Spinal Cord Stimulation Overview

Spinal cord stimulation (SCS) trials/implants is an advanced therapy option used to relieve chronic pain, most commonly back and leg pain. SCS is offered to patients who are suffering from chronic pain and have not found relief through medication, exercise or surgery. Patients who choose SCS may be looking for an alternative method to relieve pain or are not surgical candidates. Patients selected for this procedure usually have had a prior spinal surgery, have pain in their lower back and leg, and have not found significant relief.

SCS is done by inserting a battery-operated pulse generator into the back. This generator then sends an electrical current along the spinal cord, causing a tingling sensation that blocks the feeling of pain. The stimulation does not remove the source of pain but simply prevents pain signals sent to the brain. The goal for SCS is a 50 to 70 percent reduction in pain. Successful results of SCS have shown that patients are better at managing their pain, have received a reduction in medication and have returned to a more active lifestyle.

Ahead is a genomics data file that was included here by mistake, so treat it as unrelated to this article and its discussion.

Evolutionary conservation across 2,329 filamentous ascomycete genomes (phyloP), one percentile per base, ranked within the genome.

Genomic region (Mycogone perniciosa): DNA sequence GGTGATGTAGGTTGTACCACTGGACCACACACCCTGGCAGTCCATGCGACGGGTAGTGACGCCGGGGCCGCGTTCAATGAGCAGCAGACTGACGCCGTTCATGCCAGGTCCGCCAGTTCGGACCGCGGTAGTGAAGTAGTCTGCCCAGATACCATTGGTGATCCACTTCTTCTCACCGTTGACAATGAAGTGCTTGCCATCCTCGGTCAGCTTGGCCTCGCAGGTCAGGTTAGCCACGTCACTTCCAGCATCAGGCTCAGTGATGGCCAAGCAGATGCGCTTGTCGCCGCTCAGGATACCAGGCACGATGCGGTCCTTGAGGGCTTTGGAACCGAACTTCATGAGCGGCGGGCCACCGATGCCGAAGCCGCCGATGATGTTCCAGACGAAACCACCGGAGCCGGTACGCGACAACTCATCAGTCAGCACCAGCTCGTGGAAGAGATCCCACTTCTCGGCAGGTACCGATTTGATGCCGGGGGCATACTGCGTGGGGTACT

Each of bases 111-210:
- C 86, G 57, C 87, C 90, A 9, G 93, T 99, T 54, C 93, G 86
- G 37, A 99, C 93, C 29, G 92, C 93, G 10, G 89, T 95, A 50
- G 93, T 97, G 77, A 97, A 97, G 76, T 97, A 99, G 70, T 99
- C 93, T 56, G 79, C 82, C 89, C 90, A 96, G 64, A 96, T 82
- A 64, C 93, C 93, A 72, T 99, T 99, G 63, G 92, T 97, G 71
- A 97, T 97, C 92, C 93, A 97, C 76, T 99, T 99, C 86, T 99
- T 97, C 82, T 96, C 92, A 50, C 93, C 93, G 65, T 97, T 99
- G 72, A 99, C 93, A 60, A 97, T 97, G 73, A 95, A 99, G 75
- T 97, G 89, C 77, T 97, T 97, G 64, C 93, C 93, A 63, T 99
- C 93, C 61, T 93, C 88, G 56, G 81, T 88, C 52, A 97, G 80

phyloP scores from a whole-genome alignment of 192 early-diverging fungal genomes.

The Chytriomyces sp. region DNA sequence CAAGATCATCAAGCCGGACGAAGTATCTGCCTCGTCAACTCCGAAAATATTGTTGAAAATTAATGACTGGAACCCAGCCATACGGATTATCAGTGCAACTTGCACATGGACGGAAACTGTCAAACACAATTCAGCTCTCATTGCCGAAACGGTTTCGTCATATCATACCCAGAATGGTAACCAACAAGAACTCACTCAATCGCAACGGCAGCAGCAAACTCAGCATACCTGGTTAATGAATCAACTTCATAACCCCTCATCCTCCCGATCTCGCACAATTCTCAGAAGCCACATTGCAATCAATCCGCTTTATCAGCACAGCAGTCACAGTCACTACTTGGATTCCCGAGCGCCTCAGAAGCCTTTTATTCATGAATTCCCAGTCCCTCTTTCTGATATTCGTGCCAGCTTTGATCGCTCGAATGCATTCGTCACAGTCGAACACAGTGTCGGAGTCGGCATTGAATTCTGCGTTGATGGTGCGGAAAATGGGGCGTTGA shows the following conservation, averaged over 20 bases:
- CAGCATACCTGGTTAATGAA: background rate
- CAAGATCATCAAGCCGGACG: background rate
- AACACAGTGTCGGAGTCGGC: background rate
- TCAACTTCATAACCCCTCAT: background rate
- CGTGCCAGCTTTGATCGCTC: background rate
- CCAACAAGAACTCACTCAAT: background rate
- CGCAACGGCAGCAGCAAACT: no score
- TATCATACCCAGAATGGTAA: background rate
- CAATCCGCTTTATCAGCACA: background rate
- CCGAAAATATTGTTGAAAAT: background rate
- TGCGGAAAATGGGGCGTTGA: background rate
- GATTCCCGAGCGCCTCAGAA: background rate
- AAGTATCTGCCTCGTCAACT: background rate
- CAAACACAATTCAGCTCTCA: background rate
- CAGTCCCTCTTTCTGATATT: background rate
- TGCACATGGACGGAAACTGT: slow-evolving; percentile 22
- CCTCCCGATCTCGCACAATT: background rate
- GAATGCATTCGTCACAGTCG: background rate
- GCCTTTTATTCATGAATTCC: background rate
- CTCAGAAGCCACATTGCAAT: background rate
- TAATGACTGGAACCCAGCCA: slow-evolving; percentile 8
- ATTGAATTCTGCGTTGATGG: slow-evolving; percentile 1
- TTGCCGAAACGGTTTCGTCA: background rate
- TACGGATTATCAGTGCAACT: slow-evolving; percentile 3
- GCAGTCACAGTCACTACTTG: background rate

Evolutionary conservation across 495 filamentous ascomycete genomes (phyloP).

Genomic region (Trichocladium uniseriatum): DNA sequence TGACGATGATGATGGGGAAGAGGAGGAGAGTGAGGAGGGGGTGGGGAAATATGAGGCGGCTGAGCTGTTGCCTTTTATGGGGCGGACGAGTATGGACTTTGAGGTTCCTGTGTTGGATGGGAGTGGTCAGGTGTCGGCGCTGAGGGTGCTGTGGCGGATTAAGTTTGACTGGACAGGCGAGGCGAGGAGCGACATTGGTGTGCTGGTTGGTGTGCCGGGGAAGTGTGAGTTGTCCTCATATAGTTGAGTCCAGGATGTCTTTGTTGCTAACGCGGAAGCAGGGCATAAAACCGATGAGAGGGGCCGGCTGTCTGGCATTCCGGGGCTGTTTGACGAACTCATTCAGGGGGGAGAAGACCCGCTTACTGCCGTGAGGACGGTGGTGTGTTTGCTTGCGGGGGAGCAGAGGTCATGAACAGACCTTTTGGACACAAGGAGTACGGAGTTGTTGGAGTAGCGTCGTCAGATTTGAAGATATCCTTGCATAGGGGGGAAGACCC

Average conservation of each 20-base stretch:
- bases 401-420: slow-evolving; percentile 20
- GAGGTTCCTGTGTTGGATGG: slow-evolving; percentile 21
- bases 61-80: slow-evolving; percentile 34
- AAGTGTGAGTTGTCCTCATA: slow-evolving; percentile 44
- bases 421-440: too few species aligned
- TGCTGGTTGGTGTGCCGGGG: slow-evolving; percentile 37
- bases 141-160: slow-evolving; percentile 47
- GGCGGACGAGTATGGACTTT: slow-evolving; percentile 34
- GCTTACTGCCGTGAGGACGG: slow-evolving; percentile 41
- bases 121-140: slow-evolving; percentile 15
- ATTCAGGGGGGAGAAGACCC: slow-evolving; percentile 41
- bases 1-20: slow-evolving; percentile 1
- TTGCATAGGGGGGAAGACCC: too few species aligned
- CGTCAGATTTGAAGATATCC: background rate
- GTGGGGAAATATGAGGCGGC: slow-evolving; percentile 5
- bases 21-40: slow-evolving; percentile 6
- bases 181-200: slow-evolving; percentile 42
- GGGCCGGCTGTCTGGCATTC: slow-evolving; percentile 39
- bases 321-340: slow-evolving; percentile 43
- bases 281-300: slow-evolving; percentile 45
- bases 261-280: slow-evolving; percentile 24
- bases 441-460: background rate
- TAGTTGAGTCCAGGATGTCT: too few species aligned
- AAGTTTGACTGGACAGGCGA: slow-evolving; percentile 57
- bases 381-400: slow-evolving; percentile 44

Although SCS has shown to be effective, it does not work for everyone and the amount of pain relief varies for each person. Because some patients find the tingling sensation released by the generator unpleasant, a trial stimulation is performed before the device is permanently implanted. This procedure takes approximately one hour and consists of a generator being placed outside of the body that is about the size of a cell phone. Wires from the generator will be placed under the skin into the space on top of the spinal cord. Once the procedure is done, the patient is able to go home after the leads are placed.

You may be a candidate for SCS if you meet the following criteria:

  • Traditional therapies have not been successful.
  • Your source of pain has been verified.
  • You would not benefit from additional surgery.
  • You are not seriously dependent on pain medication or other drugs.
  • You do not have depression or other psychiatric conditions that contribute to your pain.
  • You have no medical conditions that would keep you from undergoing implantation.
  • You have had a successful trial stimulation.